Received: Mar. 5, 2015 Accepted: Mar. 19, 2015 Published: Mar. 23, 2015

    DOI: 10.11648/j.cmr.20150403.12 View: Downloads:

  • Authors: Mesfin Worku Hordofa, Teshome Befikadu Adela

    Abstract: Introduction: Tuberculosis (TB) is a chronic communicable disease caused by Mycobacterium tuberculosis (MTB). M. tuberculosis is a slow- growing bacterium, resistant to most conventional antimicrobial agents partly due to its impermeable cell wall. It may persist in a dormant or latent form, unsusceptible to agents targeting growing bacteria. The Gen Xpert MTB/RIF is an automated molecular test which detects DNA sequences specific for MTB and RIF resistance by polymerase chain reaction with fully integrated sample processing in patients suspected of drug sensitive or multidrug resistant pulmonary tuberculosis. Objective: to determine Rifampicin Mono-Resistance Mycobacterium tuberculosis among patient attending atYirgalem Hospital from August-December, 2014.Method:A cross sectional study was conducted on Rifampicin Mono-Resistance in Mycobacterium tuberculosis among patient attending at Yirgalem Hospital from August-December, 2014,Yirgalem, Ethiopia. Result: A total of 236 participants were included under this study. Among these, males (57.6%) are slightly dominating female. Concerning to treatment history, 177 (75.0%) are new and the rest 59 (25.0%) retreated. Fifty eight (24.6%) of the total subjects were suspected for MDR tuberculosis. Twenty two (9.3%) of the subjects were smear positive. The highest positive finding of rifampcin susceptible Mycobacterium tuberculosis bacilli observed within age group of 16-30.The overall prevalence of pulmonary tuberculosis was 16.5%. From this prevalence, 3.4% was shared by Rifampcin mono-resistant Tuberculosis. Conclusion: Based on our study finding, The overall prevalence of pulmonary tuberculosis was 16.5%. From these, 3.4% was account for Rifampicin Mono-Resistance Mycobacterium tuberculosis among study subject. Most of the affected study subjects were productive age group. Therefore, we recommend that there should be enhanced efforts in detection of MDR tuberculosis in study area to control dissemination of the disease among the community.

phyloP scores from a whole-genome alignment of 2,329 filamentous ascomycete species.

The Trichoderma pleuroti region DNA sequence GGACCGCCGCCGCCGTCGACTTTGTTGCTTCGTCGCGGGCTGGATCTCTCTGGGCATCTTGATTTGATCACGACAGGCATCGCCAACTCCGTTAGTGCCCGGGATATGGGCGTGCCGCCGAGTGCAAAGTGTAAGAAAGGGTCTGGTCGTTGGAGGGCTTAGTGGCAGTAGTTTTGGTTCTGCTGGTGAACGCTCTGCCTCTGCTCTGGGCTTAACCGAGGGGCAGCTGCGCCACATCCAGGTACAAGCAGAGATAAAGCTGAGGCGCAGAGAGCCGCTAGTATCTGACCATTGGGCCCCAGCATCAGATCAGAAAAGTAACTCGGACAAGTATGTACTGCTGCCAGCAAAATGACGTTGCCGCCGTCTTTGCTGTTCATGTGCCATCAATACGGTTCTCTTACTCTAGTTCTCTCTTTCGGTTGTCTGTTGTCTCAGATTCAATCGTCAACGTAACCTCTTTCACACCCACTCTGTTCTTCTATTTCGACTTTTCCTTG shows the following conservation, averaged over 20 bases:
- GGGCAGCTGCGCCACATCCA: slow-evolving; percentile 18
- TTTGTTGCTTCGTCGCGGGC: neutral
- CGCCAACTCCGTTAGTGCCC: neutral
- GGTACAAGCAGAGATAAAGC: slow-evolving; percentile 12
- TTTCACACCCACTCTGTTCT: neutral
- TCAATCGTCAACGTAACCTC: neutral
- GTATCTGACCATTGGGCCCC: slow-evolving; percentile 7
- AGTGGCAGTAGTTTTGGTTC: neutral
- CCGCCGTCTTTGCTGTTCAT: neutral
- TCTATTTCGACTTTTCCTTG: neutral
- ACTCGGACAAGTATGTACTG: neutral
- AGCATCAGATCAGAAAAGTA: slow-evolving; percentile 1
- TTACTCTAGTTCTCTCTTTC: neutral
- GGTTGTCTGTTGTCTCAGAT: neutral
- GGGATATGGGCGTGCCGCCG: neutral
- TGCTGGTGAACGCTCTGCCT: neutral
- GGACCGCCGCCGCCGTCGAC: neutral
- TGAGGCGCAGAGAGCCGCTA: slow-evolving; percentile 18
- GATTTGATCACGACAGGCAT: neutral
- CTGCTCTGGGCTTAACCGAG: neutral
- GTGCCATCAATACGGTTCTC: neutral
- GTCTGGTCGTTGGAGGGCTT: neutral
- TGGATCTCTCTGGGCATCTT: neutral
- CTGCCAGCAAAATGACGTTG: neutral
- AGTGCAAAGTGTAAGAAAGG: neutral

Received: Mar. 23, 2015 Accepted: Apr. 9, 2015 Published: Apr. 29, 2015

    DOI: 10.11648/j.cmr.20150403.13 View: Downloads:

  • Authors: Dereje Lelissa, Matiyas Yilma, Weldesenbet Shewalem, Amanuel Abraha, Mesfin Worku, Henock Ambachew, Misganaw Birhaneselassie

    Abstract: Background: Anemia is regarded as a major risk factor for unfavorable outcome of pregnancy both for the mother and the fetus. Methodology: A heath center based cross-sectional study was conducted in Boditii Health Centers from April 12 to June 23, 2012. Data was collected using pretested questionnaire, which contains socioeconomic, demographic and clinical characteristics of pregnant women shown to have association with anemia. A total of 125 pregnant women were enrolled in this study. HGB was measured using the Sahli-Hellinge method of HGB determination. Data was entered and statistical analysis was performed using SPSS version 16, software. Association between variables was done using chi square, and statistical significance was considered at P value < 0.05. Result: The prevalence of anemia obtained in this study was 77/125 (61.6%), based on the WHO criterion for the diagnosis of anemia in pregnancy, i.e. hemoglobin <11.0 g/dl (PCV <33%). In terms of severity, mild anemia was present in 41(53.2%) of women, moderate anemia was present in 36 (46.8%), and there were no cases of severe anemia. The prevalence of anemia in this study was 58.4% and 41.5% for primigravida and multigravida, respectively (P<0.05). Anemia was also found to increase as the gestational age increases, showing the highest prevalence in the third trimester (46.7%) than second (45.4%) and first trimester (7.8%), (P<0.001). Conclusion and Recommendation: From our results, we can conclude that anemia in pregnant women was highly prevalent in Boditti town. Our study revealed that the prevalence of anemia is higher in primigravidea than multigravidea. Anemia also increased as the gestational age increases. Intervention including health education about causes of anemia and its risk factors and antenatal care (ANC) follow up should be improved.